St. Paul offers residents free help removing racist language from deeds
A new partnership is helping St. Paul property owners in removing language from their deeds once meant to prevent people of color from buying or renting the home.
Why it matters: The restrictions, known as racial covenants, were common tools for promoting neighborhood segregation in the early 20th century.
- They have been outlawed and legally unenforceable since the late 1960s, but advocates say words matter.
What they're saying: Golden Valley City Attorney Maria Cisneros, who founded a group working to rid the restrictions, describes discharging a covenant as "a very powerful act of resistance and repair."
- She told MPR News it's "a tangible first step" that people can take to "place themselves in this history" and reclaim their home as an "equitable and welcoming" space.
How it works: Residents can check their address via the U's Mapping Prejudice Project. If records show a racial covenant on the deed, the owner can fill out the city's Just Deeds program application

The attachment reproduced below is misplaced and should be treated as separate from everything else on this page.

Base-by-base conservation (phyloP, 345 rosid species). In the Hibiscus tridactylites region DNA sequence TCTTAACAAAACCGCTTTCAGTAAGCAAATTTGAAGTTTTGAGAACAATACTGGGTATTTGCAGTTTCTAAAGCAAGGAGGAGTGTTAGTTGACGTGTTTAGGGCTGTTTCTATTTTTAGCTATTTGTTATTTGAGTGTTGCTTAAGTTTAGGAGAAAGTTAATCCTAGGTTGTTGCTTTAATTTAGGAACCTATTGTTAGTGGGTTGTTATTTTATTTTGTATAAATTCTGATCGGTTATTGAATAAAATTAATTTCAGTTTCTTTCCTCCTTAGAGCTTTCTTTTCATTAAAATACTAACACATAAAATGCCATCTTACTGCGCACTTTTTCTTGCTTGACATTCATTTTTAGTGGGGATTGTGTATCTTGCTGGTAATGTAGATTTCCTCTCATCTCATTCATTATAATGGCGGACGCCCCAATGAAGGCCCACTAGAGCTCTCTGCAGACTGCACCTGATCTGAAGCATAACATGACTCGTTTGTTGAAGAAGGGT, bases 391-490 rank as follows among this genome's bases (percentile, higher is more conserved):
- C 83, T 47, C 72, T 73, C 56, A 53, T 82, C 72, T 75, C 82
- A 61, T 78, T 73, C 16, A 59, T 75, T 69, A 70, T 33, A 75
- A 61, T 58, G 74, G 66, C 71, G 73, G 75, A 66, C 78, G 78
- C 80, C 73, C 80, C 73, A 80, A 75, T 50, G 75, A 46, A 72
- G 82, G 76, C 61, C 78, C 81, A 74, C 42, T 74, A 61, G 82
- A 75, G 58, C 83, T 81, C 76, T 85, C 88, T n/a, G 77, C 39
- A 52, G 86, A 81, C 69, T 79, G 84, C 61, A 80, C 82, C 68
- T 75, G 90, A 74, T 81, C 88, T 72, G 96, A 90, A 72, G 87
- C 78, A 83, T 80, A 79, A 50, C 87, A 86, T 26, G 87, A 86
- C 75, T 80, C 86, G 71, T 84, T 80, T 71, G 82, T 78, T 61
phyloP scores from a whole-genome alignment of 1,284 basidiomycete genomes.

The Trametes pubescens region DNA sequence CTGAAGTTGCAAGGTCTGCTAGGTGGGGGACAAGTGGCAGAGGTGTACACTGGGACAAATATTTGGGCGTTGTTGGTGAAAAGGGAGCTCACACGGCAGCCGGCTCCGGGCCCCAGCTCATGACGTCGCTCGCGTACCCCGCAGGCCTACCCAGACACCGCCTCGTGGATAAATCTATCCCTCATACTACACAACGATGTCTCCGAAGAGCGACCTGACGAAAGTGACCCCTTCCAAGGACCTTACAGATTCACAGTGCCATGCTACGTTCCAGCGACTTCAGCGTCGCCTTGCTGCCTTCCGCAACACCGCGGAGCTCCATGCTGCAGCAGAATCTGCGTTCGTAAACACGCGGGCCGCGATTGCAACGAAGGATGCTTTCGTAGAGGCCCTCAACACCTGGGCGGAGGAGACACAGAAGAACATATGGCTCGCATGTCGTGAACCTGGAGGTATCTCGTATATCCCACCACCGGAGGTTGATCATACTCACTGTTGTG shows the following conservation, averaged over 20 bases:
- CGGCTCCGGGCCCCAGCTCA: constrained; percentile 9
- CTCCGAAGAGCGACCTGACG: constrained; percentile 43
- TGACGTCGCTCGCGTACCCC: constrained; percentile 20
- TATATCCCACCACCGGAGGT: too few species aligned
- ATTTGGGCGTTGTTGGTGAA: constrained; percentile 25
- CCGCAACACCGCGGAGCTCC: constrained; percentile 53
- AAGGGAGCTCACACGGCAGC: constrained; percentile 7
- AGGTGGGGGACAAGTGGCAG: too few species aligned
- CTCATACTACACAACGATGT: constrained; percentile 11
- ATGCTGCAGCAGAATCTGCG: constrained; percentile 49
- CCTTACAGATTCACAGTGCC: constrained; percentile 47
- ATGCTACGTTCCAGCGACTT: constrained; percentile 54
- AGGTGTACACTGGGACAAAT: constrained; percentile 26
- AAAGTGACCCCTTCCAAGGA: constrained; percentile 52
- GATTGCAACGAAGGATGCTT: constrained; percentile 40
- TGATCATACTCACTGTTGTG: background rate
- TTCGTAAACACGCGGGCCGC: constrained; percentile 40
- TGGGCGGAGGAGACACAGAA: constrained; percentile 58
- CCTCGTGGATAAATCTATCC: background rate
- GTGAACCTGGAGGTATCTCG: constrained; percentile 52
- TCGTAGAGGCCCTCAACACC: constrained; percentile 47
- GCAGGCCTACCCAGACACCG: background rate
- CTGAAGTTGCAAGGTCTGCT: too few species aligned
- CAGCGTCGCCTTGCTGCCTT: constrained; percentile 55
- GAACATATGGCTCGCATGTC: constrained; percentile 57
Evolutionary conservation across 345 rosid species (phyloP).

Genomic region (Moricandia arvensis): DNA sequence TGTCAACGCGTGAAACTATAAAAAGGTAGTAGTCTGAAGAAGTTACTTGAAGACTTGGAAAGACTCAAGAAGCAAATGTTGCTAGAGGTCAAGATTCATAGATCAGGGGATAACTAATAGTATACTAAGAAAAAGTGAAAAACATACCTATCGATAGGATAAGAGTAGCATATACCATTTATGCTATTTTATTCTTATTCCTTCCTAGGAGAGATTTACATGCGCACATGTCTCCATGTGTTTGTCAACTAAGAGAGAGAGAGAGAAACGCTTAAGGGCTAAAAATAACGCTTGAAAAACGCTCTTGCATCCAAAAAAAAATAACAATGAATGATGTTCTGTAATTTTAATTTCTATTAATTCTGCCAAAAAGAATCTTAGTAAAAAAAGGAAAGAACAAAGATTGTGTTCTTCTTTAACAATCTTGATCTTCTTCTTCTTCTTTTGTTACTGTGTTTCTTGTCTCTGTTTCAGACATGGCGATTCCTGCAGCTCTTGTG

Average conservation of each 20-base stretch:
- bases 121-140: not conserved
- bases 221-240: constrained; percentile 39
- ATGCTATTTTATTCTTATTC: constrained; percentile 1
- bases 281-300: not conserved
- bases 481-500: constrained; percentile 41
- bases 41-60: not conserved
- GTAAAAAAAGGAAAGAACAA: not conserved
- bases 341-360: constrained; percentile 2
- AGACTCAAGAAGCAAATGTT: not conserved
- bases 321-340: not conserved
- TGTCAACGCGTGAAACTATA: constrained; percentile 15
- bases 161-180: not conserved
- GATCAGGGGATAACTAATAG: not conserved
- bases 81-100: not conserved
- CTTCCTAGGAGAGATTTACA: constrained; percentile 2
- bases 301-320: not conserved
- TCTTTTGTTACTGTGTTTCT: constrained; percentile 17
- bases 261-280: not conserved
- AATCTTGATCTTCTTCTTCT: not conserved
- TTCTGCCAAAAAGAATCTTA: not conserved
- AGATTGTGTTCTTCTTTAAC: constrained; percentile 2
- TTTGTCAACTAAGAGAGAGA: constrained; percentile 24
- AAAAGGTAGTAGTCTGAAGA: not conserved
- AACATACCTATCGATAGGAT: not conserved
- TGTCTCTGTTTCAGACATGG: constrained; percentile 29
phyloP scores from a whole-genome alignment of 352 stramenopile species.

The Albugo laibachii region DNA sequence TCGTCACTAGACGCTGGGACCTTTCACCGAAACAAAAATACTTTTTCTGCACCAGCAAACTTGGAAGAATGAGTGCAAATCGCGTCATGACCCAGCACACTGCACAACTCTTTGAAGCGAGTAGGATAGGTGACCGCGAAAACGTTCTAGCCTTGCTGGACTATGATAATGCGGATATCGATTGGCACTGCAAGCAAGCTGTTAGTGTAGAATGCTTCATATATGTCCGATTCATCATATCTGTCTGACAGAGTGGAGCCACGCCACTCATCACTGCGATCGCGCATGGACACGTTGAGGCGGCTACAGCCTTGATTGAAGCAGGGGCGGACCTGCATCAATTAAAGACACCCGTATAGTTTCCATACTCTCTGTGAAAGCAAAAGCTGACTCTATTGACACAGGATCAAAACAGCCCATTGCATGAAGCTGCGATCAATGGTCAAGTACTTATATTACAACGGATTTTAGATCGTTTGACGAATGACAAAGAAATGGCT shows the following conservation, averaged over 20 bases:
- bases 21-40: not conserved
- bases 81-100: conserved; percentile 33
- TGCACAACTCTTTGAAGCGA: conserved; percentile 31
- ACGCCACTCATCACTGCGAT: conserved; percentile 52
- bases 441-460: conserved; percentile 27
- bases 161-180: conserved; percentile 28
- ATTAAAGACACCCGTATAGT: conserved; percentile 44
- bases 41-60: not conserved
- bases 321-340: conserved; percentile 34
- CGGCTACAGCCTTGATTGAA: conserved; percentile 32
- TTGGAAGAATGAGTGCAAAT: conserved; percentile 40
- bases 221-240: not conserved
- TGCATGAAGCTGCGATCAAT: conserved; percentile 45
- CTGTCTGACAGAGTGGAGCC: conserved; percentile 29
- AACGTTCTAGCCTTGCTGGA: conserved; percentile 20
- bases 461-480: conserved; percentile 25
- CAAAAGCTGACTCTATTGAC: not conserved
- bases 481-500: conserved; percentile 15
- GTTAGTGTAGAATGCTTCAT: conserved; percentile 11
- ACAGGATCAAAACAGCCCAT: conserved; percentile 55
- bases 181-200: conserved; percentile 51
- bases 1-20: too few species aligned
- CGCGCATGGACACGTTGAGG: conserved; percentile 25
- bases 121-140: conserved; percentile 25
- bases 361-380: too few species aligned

- City staff and the Mitchell Hamline Center for the Study of Black Life will enlist law students and volunteer attorneys to help homeowners who want to delete the language with necessary legal paperwork for free.
Of note: A number of other local cities, including Minneapolis, have launched their own racial covenant removal programs in partnership with Just Deeds. See the full list here.
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